OU Welcomes Obama Admin. Proposed Revisions to Contraceptives Mandate


Today, the Union of Orthodox Jewish Congregations of America — the nation’s largest Orthodox Jewish umbrella organization — welcomed the Obama Administration’s release of revised regulations for the Patient Protection and Affordable Care Act with regard to the Act’s “mandate” for the provision of contraceptives and other specific women’s health services.

The Affordable Care Act initially required all employers to cover contraceptives as part of a larger package of preventive health benefits for women. Last February, the Obama administration proposed a limited exemption to houses of worship and a limited accommodation to faith-based nonprofits.

Yet, the Orthodox Union and other religious organizations remained deeply concerned about the proposed regulation as its exemption for religious entities (including houses of worship) was defined very narrowly — with the government defining what constituted religious activity worthy of full exemption — and the policy would have created a “two tiered” system for religious liberty.

Orthodox Union leaders raised these concerns in a meeting with President Obama last June.

According to preliminary reports today, the proposed revised regulations will offer broader protection for religious nonprofits that object to the mandated coverage of contraceptives. For houses of worship and their related organizations, the revised proposal eliminates what would have been the damaging precedent requiring that, to be exempt, such entities must only employ and serve people of their own faith. For other religious nonprofit entities, the revised proposal allows them to “self certify” that they are a religious organization and object to providing such coverage on religious grounds. In such cases their employees would receive a stand-alone, private insurance policy that would provide contraceptive coverage at no cost. The faith-based employer would not “have to contract, arrange, pay or refer for any contraceptive coverage to which they object on religious grounds.”

In reaction, Orthodox Union Executive Director for Public Policy Nathan Diament issued the following statement:

“Today’s reports of a revised policy proposal from the Obama Administration regarding the “contraceptives mandate” are encouraging. Orthodox Judaism does not share the same religious view toward the use of contraception as our Catholic and other Christian friends, but we resolutely share the same passion and commitment to religious liberty and the principle that the government must respect and accommodate religious liberty, even in the service of other laudable policy goals. We appreciate the Obama Administration’s ongoing effort to resolve this balance properly and, reportedly, its abandonment of what would have been a very harmful precedent. We look forward to examining the proposal more closely and filing formal comments with the Administration in the coming weeks.”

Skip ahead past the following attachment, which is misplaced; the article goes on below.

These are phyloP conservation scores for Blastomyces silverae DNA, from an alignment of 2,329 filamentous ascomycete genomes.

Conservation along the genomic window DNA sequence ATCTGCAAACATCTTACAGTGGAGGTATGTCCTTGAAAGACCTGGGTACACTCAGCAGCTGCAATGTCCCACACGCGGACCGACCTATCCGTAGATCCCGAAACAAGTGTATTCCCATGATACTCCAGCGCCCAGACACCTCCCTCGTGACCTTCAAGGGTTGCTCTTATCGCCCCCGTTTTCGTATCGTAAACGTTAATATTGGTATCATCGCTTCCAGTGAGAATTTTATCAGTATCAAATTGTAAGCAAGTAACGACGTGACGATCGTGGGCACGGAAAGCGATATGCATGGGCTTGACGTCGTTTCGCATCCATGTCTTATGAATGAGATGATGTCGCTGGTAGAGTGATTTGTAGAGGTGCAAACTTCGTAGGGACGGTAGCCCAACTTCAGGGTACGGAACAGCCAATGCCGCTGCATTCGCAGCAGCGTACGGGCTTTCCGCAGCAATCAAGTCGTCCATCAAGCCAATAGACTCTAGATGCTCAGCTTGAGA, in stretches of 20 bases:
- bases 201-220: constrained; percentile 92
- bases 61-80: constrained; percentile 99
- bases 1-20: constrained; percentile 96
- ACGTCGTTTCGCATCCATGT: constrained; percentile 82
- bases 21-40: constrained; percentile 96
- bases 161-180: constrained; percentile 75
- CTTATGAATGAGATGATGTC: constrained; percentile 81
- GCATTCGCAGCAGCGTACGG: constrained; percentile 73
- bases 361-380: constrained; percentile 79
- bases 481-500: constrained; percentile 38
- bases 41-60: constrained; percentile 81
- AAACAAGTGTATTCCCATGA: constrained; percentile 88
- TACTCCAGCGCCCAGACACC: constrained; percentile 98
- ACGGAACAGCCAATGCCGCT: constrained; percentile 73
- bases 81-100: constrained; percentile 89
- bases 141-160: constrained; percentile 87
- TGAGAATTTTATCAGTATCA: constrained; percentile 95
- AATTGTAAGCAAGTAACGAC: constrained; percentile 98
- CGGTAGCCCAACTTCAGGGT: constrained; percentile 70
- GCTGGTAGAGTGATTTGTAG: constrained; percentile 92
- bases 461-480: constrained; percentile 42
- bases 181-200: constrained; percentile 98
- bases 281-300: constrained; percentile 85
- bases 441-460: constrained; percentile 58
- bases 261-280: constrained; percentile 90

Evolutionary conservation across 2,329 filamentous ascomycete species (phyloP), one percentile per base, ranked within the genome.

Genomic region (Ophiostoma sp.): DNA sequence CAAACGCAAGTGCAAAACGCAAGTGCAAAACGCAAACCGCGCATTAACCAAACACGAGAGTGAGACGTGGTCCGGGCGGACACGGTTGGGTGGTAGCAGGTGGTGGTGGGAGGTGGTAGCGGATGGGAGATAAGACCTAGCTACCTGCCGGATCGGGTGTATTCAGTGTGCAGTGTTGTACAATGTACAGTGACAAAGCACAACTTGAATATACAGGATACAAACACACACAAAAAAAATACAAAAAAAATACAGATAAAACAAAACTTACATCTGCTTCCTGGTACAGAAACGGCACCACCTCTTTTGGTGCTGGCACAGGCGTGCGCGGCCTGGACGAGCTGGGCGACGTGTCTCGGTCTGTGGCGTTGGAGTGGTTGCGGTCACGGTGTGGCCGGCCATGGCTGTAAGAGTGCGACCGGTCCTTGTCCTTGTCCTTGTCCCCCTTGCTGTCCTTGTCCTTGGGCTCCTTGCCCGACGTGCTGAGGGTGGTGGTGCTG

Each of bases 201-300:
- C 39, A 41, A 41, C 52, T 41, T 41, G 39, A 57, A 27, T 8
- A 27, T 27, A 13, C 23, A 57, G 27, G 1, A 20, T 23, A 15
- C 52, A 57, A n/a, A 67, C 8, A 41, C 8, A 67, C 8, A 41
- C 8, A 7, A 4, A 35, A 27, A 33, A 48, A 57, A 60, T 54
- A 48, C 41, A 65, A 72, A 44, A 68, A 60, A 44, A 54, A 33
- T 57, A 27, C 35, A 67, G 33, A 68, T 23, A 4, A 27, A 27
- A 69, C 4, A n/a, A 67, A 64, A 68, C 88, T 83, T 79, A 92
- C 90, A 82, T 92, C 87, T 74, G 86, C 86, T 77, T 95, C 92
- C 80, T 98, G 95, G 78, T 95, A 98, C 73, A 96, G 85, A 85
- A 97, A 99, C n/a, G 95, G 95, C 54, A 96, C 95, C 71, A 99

(YWN World Headquarters – NYC)


  1. 1. The law did NOT require that insurance cover contraceptives. The law required covering preventive care, and Obama on his owned decided that contraceptives are a form of preventive care (with the implications that pregenancy is something bad to be prevented). Given that there is the possible sanctions for those not getting routine preventive care, this is an ominous precedent (as it would put non-use of contraceptives in the same class as not getting vaccinated against measles).

    2. The Obama “heter” from his own decision changes none of the above. It does allow religious groups an “out” if they don’t want to pay for contraceptives. It doesn’t affect people buying individual policies and business buying for their employees.

    3. Contraceptives are very inexpensive, and a better solution might be to make that over the counter and not covered by any insurance (similar to drugs as as tylenol, which are too cheap to worry about insurance coverage).

  2. Where’s the news? This is the same compromise they announced a year ago.
    (#1–“preventive” covers a lot of conditions. Let’s not be too paranoid: no one is suggesting that contraceptives would be required.)
    (Oh, #3–it depends on the exact medication: some can be over $100/month)

  3. The OU should not have backed down. They know nothing–it is clear that the problem is still exactly the same.

    Sure, it is not a halachic problem, but we should stand up for religious coercion wherever we see it; even in cases where it does not apply directly to us.